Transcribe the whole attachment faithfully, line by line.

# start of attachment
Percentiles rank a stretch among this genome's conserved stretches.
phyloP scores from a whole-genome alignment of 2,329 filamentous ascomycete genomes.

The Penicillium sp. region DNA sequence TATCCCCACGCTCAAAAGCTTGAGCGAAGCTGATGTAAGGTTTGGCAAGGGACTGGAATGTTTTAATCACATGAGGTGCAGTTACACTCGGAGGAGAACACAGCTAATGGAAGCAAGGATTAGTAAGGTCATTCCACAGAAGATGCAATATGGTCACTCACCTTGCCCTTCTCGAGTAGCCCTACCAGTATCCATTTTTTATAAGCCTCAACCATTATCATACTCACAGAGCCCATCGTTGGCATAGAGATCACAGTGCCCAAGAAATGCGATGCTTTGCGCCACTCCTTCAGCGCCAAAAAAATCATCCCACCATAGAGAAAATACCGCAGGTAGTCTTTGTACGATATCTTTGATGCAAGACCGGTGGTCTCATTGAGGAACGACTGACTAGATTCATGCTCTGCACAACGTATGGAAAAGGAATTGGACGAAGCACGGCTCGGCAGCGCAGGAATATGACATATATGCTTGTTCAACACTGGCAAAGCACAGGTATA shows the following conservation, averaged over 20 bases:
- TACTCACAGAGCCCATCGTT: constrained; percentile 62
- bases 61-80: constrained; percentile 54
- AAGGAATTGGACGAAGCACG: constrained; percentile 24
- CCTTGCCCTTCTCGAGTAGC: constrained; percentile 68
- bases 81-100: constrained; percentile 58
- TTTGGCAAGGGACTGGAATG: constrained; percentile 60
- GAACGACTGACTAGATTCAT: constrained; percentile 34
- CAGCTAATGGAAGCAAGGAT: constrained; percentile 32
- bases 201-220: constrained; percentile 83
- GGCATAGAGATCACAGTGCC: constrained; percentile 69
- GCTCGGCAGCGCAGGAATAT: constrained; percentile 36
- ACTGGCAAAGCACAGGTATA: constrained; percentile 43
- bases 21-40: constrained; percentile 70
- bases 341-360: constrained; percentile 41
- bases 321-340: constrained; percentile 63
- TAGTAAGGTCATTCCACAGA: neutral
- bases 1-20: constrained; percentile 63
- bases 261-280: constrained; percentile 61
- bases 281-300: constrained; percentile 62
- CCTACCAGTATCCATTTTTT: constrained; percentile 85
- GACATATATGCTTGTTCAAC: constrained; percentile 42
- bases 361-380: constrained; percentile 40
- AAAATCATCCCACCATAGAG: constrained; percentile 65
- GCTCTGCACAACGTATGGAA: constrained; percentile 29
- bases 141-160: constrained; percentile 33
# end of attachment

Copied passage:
Percentiles rank a stretch among this genome's conserved stretches.
phyloP scores from a whole-genome alignment of 2,329 filamentous ascomycete genomes.

The Penicillium sp. region DNA sequence TATCCCCACGCTCAAAAGCTTGAGCGAAGCTGATGTAAGGTTTGGCAAGGGACTGGAATGTTTTAATCACATGAGGTGCAGTTACACTCGGAGGAGAACACAGCTAATGGAAGCAAGGATTAGTAAGGTCATTCCACAGAAGATGCAATATGGTCACTCACCTTGCCCTTCTCGAGTAGCCCTACCAGTATCCATTTTTTATAAGCCTCAACCATTATCATACTCACAGAGCCCATCGTTGGCATAGAGATCACAGTGCCCAAGAAATGCGATGCTTTGCGCCACTCCTTCAGCGCCAAAAAAATCATCCCACCATAGAGAAAATACCGCAGGTAGTCTTTGTACGATATCTTTGATGCAAGACCGGTGGTCTCATTGAGGAACGACTGACTAGATTCATGCTCTGCACAACGTATGGAAAAGGAATTGGACGAAGCACGGCTCGGCAGCGCAGGAATATGACATATATGCTTGTTCAACACTGGCAAAGCACAGGTATA shows the following conservation, averaged over 20 bases:
- TACTCACAGAGCCCATCGTT: constrained; percentile 62
- bases 61-80: constrained; percentile 54
- AAGGAATTGGACGAAGCACG: constrained; percentile 24
- CCTTGCCCTTCTCGAGTAGC: constrained; percentile 68
- bases 81-100: constrained; percentile 58
- TTTGGCAAGGGACTGGAATG: constrained; percentile 60
- GAACGACTGACTAGATTCAT: constrained; percentile 34
- CAGCTAATGGAAGCAAGGAT: constrained; percentile 32
- bases 201-220: constrained; percentile 83
- GGCATAGAGATCACAGTGCC: constrained; percentile 69
- GCTCGGCAGCGCAGGAATAT: constrained; percentile 36
- ACTGGCAAAGCACAGGTATA: constrained; percentile 43
- bases 21-40: constrained; percentile 70
- bases 341-360: constrained; percentile 41
- bases 321-340: constrained; percentile 63
- TAGTAAGGTCATTCCACAGA: neutral
- bases 1-20: constrained; percentile 63
- bases 261-280: constrained; percentile 61
- bases 281-300: constrained; percentile 62
- CCTACCAGTATCCATTTTTT: constrained; percentile 85
- GACATATATGCTTGTTCAAC: constrained; percentile 42
- bases 361-380: constrained; percentile 40
- AAAATCATCCCACCATAGAG: constrained; percentile 65
- GCTCTGCACAACGTATGGAA: constrained; percentile 29
- bases 141-160: constrained; percentile 33